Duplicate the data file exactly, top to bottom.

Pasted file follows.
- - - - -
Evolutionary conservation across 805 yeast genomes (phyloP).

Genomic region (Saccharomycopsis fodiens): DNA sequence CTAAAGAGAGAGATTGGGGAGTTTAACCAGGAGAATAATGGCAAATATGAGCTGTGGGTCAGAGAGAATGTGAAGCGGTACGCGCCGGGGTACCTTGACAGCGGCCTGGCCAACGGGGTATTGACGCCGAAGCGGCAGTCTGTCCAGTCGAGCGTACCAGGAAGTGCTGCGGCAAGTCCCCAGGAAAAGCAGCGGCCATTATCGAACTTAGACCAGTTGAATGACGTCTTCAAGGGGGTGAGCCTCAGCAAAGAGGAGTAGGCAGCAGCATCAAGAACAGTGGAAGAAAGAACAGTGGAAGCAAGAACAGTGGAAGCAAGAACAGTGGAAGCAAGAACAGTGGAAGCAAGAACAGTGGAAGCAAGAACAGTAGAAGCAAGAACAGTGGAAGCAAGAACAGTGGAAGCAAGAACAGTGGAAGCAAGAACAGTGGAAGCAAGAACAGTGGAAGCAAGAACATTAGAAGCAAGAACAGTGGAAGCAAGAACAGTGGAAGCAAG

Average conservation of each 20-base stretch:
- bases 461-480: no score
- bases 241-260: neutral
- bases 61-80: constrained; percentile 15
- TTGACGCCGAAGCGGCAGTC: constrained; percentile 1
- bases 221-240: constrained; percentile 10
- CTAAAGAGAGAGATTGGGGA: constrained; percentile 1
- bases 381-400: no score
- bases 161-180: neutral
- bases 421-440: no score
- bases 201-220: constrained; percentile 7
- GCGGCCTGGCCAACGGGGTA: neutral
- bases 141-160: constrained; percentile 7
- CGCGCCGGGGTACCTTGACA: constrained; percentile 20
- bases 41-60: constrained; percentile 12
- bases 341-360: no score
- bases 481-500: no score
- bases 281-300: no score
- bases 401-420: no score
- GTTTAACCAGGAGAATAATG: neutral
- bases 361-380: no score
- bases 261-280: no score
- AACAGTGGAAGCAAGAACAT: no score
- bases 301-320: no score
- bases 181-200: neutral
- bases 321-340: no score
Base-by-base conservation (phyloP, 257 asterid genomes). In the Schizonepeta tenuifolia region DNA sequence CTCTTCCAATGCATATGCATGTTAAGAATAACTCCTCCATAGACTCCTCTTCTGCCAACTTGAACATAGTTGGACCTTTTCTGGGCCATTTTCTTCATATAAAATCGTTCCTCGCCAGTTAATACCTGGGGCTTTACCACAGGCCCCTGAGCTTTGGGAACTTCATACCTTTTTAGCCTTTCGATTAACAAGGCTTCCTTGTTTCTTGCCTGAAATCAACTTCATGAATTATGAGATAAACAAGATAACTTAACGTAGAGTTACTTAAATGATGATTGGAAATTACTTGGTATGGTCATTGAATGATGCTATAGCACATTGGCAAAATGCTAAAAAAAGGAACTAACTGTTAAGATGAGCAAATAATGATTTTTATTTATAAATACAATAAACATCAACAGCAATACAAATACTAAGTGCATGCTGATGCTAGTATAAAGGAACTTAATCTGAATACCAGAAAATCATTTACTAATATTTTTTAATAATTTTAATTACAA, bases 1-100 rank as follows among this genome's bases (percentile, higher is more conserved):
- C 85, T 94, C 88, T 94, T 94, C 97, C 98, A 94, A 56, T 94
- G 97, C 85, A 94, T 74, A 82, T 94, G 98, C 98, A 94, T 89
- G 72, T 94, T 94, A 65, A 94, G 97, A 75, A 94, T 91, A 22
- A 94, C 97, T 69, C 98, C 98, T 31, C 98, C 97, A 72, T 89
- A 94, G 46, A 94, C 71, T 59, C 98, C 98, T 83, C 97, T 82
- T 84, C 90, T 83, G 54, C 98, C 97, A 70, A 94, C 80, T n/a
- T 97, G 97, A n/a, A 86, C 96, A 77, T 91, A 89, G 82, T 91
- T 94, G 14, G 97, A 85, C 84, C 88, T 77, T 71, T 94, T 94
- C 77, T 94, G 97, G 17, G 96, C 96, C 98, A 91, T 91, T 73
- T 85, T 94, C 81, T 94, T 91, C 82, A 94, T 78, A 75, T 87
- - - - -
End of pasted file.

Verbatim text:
Evolutionary conservation across 805 yeast genomes (phyloP).

Genomic region (Saccharomycopsis fodiens): DNA sequence CTAAAGAGAGAGATTGGGGAGTTTAACCAGGAGAATAATGGCAAATATGAGCTGTGGGTCAGAGAGAATGTGAAGCGGTACGCGCCGGGGTACCTTGACAGCGGCCTGGCCAACGGGGTATTGACGCCGAAGCGGCAGTCTGTCCAGTCGAGCGTACCAGGAAGTGCTGCGGCAAGTCCCCAGGAAAAGCAGCGGCCATTATCGAACTTAGACCAGTTGAATGACGTCTTCAAGGGGGTGAGCCTCAGCAAAGAGGAGTAGGCAGCAGCATCAAGAACAGTGGAAGAAAGAACAGTGGAAGCAAGAACAGTGGAAGCAAGAACAGTGGAAGCAAGAACAGTGGAAGCAAGAACAGTGGAAGCAAGAACAGTAGAAGCAAGAACAGTGGAAGCAAGAACAGTGGAAGCAAGAACAGTGGAAGCAAGAACAGTGGAAGCAAGAACAGTGGAAGCAAGAACATTAGAAGCAAGAACAGTGGAAGCAAGAACAGTGGAAGCAAG

Average conservation of each 20-base stretch:
- bases 461-480: no score
- bases 241-260: neutral
- bases 61-80: constrained; percentile 15
- TTGACGCCGAAGCGGCAGTC: constrained; percentile 1
- bases 221-240: constrained; percentile 10
- CTAAAGAGAGAGATTGGGGA: constrained; percentile 1
- bases 381-400: no score
- bases 161-180: neutral
- bases 421-440: no score
- bases 201-220: constrained; percentile 7
- GCGGCCTGGCCAACGGGGTA: neutral
- bases 141-160: constrained; percentile 7
- CGCGCCGGGGTACCTTGACA: constrained; percentile 20
- bases 41-60: constrained; percentile 12
- bases 341-360: no score
- bases 481-500: no score
- bases 281-300: no score
- bases 401-420: no score
- GTTTAACCAGGAGAATAATG: neutral
- bases 361-380: no score
- bases 261-280: no score
- AACAGTGGAAGCAAGAACAT: no score
- bases 301-320: no score
- bases 181-200: neutral
- bases 321-340: no score
Base-by-base conservation (phyloP, 257 asterid genomes). In the Schizonepeta tenuifolia region DNA sequence CTCTTCCAATGCATATGCATGTTAAGAATAACTCCTCCATAGACTCCTCTTCTGCCAACTTGAACATAGTTGGACCTTTTCTGGGCCATTTTCTTCATATAAAATCGTTCCTCGCCAGTTAATACCTGGGGCTTTACCACAGGCCCCTGAGCTTTGGGAACTTCATACCTTTTTAGCCTTTCGATTAACAAGGCTTCCTTGTTTCTTGCCTGAAATCAACTTCATGAATTATGAGATAAACAAGATAACTTAACGTAGAGTTACTTAAATGATGATTGGAAATTACTTGGTATGGTCATTGAATGATGCTATAGCACATTGGCAAAATGCTAAAAAAAGGAACTAACTGTTAAGATGAGCAAATAATGATTTTTATTTATAAATACAATAAACATCAACAGCAATACAAATACTAAGTGCATGCTGATGCTAGTATAAAGGAACTTAATCTGAATACCAGAAAATCATTTACTAATATTTTTTAATAATTTTAATTACAA, bases 1-100 rank as follows among this genome's bases (percentile, higher is more conserved):
- C 85, T 94, C 88, T 94, T 94, C 97, C 98, A 94, A 56, T 94
- G 97, C 85, A 94, T 74, A 82, T 94, G 98, C 98, A 94, T 89
- G 72, T 94, T 94, A 65, A 94, G 97, A 75, A 94, T 91, A 22
- A 94, C 97, T 69, C 98, C 98, T 31, C 98, C 97, A 72, T 89
- A 94, G 46, A 94, C 71, T 59, C 98, C 98, T 83, C 97, T 82
- T 84, C 90, T 83, G 54, C 98, C 97, A 70, A 94, C 80, T n/a
- T 97, G 97, A n/a, A 86, C 96, A 77, T 91, A 89, G 82, T 91
- T 94, G 14, G 97, A 85, C 84, C 88, T 77, T 71, T 94, T 94
- C 77, T 94, G 97, G 17, G 96, C 96, C 98, A 91, T 91, T 73
- T 85, T 94, C 81, T 94, T 91, C 82, A 94, T 78, A 75, T 87